Today Andrew C. Stone might best be known for his iOS app Twittelator selling millions of copies on the iOS App Store. But in 1990, Andy was building and selling apps via the Electronic AppWrapper, the very first App Store, made entirely on the NeXT Computer.
Andy will be interviewing for AppStorey and telling us the whole story about how all of this came to be. To learn more about Andy, check out his website.
First we must imagine a world without smartphones, without a web to surf…a world where in order to get software, people had to drive to a store called EggHead. Life was nasty, brutish and short. This was the world that Andrew C. Stone was born into, and in 1988 he just wasn’t satisfied.
Some people are just always on the cutting edge. Some of us just can’t help but to do the next thing, even if it may be years ahead of the rest of the world and largely misunderstood.
Andy Stone is one of those people.
When Andy first saw the NeXT… well it was no different than handing Michelangelo an iPad. He saw opportunity for innovation, and as an independent software developer he was perfectly poised to invent for it. Like giving an astronomer a highly advanced telescope, there’s just going to be a period of discovery, and giving Andy access to the NeXT Computer was no different.
“October 12, 1988 – Computing Advances To The NeXT Level” — Steve Jobs, Introduction of the NeXT Computer at Symphony Hall in San Francisco.
Andy created some of the first commercial Apps to ever ship for NeXT, such as the stunning TeXTArt application. He was also first to put his Apps on the very first App Store, which Andy and others like him openly lauded as a critical invention for independent software developers. It was.
Today, Andy continues that tradition of electronic distribution with Apps for sale in the iOS App Store — some 20 years after his works including Create, DataPhile, 3D-Reality first hit digital store shelves. That just might make Andy the most long-lived perrenial seller of software via electric distribution on earth.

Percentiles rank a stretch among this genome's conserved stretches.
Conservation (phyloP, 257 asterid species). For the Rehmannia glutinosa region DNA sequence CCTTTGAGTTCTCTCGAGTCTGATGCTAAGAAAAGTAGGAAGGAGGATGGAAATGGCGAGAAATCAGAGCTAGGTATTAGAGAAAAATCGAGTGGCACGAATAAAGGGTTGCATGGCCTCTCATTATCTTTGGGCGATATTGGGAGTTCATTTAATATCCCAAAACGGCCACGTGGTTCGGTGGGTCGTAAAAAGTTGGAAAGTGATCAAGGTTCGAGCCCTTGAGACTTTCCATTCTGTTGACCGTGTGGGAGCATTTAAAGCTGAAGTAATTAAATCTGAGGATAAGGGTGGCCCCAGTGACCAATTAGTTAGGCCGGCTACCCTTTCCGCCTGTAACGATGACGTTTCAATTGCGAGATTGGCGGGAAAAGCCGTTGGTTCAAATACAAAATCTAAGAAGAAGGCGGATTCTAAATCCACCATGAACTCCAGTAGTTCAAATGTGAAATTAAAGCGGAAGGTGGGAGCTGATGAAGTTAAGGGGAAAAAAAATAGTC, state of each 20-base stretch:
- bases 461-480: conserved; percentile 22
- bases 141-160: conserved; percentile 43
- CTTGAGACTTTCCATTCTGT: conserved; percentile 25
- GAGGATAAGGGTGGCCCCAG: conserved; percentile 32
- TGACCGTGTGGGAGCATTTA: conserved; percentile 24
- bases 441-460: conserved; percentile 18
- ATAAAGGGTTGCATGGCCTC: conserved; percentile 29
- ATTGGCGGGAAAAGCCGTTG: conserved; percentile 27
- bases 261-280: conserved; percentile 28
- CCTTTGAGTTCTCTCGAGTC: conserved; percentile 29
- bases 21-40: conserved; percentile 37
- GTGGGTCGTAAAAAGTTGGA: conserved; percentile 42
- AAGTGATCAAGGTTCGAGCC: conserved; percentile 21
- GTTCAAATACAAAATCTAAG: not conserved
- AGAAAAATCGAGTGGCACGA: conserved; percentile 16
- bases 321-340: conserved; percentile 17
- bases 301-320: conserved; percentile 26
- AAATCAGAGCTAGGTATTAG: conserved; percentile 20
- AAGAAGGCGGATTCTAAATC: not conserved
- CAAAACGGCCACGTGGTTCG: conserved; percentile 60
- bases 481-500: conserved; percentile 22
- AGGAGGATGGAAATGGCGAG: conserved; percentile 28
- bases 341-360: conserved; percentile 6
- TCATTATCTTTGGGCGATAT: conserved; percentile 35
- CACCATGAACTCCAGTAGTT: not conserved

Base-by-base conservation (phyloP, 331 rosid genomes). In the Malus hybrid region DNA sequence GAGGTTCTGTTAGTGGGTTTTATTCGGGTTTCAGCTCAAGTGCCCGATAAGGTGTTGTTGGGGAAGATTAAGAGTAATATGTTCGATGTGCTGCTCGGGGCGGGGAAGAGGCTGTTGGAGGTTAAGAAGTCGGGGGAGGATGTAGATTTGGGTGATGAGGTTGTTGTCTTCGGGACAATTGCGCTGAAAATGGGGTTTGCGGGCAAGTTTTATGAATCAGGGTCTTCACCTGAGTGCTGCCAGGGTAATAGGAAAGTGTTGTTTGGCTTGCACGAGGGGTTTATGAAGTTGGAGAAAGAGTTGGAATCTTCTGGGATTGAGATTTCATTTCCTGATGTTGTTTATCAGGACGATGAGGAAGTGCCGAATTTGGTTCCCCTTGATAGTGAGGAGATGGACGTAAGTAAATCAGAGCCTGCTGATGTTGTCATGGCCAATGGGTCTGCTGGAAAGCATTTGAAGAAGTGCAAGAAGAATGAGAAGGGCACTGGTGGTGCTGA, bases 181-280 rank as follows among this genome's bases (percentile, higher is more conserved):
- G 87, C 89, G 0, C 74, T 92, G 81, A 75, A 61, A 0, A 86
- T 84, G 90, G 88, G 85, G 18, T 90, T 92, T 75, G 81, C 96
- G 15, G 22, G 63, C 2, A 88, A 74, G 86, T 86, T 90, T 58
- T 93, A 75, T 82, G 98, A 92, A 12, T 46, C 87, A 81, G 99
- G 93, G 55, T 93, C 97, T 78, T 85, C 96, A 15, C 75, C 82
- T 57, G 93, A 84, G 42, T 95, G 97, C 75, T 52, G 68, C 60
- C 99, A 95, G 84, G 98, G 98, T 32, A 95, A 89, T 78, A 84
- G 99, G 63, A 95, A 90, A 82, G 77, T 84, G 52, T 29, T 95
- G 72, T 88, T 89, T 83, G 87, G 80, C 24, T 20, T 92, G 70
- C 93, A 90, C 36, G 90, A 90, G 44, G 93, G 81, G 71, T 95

In a recent presentation to the Yosemite Cocoa programmers group in California, Andy talked about how crazy it is to have worked on iPhone “for over twenty years” and he tells us a little bit about how close modern iOS really is with its NeXTSTEP heritage.
“What I think’s interesting is that, in fact, I was getting into the iPhone 20 years ago [laughs] with the NeXT computer.” – says Andrew Stone, “actually, unbelievably, I’m working with the same language and APIs we were using twenty years ago.”
The mobile world relies on NeXT tools as much as it does the software that was developed and invented with those tools. Today’s mobile world relies upon the web to freely transfer information between computers, and the App Store to protect digital rights of artists like Andrew Stone. These are the legs of upon which the 21st century mobile world stands upon. This lineage and connection to NeXT is no coincidence, this is the heritage that made today’s Apple what it is.
“And what is weird is that…actually, unbelievably, I’m working with the same language and the same APIs that we were using twenty years ago – but they’ve matured into what we’re using on the iPhone today.” —says Andrew Stone, as interviewed by MacObserver
That’s how Andrew Stone began iOS development more than 20 years ago, and how he had apps in the App Store before you ever even knew what an App Store was.
This was very the inception of the App age.
One computer ignited the dot-com boom, launched the mobile revolution and invented the first App Store.
A computer that made history more than it has been part of history. Until now. AppStorey brings you the Story of Andrew Stone, and many other revolutionary NeXT developers during this critical period in computer history.